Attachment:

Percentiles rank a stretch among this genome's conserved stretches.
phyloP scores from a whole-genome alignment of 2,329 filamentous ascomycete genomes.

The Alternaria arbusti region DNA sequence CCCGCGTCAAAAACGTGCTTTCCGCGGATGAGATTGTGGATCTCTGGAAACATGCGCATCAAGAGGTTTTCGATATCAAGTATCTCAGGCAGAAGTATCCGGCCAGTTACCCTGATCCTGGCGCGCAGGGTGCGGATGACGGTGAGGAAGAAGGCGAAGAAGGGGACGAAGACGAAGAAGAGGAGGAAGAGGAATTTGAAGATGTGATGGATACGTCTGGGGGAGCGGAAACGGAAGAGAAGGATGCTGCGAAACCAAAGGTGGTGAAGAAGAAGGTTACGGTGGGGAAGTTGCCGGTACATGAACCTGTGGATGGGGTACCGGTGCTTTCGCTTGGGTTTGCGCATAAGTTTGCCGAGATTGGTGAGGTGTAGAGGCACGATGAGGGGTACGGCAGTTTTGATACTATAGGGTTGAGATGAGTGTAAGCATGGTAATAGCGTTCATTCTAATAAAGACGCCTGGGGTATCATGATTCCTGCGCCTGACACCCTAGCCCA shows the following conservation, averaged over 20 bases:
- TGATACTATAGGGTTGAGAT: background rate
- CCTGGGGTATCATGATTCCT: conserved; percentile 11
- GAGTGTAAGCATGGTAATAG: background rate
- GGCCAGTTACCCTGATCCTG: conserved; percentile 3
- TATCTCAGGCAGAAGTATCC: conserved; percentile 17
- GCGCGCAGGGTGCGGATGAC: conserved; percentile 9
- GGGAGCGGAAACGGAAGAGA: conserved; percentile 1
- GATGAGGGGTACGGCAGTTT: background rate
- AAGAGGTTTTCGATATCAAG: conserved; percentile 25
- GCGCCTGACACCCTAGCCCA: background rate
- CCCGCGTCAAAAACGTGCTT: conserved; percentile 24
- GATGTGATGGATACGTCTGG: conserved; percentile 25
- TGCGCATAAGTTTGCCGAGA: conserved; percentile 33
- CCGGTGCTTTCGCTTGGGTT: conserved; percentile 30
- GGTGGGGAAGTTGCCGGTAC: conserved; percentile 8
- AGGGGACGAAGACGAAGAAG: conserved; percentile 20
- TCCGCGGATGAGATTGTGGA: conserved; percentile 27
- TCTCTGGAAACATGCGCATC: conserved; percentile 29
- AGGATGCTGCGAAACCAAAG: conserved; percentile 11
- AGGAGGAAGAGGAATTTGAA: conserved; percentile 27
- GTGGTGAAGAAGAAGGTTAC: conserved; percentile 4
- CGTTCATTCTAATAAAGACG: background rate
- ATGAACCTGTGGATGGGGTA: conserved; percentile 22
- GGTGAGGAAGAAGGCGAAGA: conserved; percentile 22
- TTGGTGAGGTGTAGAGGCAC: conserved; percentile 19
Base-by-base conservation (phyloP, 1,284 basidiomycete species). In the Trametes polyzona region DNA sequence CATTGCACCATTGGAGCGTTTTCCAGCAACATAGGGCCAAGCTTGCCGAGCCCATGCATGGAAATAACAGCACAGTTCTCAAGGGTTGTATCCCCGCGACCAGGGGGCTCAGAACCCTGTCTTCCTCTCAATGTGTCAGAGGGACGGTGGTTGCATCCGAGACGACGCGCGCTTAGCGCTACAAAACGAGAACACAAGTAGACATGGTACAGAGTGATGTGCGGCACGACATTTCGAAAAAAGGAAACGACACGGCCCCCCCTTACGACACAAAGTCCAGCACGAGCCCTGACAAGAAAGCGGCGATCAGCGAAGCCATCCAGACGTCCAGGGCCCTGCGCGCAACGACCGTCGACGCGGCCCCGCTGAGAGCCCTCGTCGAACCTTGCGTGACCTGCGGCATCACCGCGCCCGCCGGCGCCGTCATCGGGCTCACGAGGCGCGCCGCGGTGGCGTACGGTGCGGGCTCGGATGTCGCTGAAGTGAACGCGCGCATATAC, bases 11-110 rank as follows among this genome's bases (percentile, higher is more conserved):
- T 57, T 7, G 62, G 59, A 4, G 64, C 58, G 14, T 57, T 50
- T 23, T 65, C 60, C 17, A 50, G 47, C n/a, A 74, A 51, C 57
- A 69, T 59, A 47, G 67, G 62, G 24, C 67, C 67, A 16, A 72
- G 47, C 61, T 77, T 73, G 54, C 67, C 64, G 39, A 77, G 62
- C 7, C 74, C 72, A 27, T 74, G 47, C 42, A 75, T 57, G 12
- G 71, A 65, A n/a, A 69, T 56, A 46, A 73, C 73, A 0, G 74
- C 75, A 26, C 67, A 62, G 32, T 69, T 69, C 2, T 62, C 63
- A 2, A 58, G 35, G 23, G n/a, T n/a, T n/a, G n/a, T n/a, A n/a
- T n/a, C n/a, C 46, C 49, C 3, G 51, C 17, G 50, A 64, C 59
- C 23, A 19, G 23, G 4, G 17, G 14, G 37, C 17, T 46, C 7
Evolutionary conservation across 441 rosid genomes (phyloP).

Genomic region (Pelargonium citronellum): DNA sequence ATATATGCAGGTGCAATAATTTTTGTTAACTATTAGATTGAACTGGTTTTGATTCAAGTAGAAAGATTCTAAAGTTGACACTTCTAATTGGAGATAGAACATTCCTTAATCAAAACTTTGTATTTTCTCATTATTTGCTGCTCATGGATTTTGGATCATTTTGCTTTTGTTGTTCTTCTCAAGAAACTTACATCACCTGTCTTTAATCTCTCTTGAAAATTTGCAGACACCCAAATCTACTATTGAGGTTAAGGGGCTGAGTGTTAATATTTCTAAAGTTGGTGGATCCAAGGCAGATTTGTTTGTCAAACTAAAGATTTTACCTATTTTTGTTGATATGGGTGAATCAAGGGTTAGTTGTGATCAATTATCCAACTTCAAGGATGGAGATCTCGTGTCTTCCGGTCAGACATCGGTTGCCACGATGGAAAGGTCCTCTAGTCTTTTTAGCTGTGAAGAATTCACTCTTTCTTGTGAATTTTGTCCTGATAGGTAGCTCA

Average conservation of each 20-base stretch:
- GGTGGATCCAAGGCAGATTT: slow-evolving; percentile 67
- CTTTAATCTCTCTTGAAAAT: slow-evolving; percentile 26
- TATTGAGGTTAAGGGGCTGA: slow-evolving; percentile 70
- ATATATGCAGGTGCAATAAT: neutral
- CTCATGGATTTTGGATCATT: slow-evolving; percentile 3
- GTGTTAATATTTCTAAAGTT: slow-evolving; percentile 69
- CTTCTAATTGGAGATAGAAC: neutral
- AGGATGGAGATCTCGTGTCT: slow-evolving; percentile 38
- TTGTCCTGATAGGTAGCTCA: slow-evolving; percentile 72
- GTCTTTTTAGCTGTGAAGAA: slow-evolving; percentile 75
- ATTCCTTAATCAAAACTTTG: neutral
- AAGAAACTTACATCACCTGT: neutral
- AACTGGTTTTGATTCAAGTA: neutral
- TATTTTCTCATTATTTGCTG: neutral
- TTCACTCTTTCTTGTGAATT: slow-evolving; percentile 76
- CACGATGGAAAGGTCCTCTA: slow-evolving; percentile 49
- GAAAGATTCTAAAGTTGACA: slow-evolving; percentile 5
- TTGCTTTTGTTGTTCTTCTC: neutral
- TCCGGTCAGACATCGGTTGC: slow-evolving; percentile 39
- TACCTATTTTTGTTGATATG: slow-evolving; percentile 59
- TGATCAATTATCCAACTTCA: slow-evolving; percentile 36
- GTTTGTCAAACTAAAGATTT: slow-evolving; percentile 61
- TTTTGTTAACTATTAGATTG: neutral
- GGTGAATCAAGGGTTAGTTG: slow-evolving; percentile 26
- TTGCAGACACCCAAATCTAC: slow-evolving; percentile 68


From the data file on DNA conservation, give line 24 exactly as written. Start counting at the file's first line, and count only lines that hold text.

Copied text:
- GTGGTGAAGAAGAAGGTTAC: conserved; percentile 4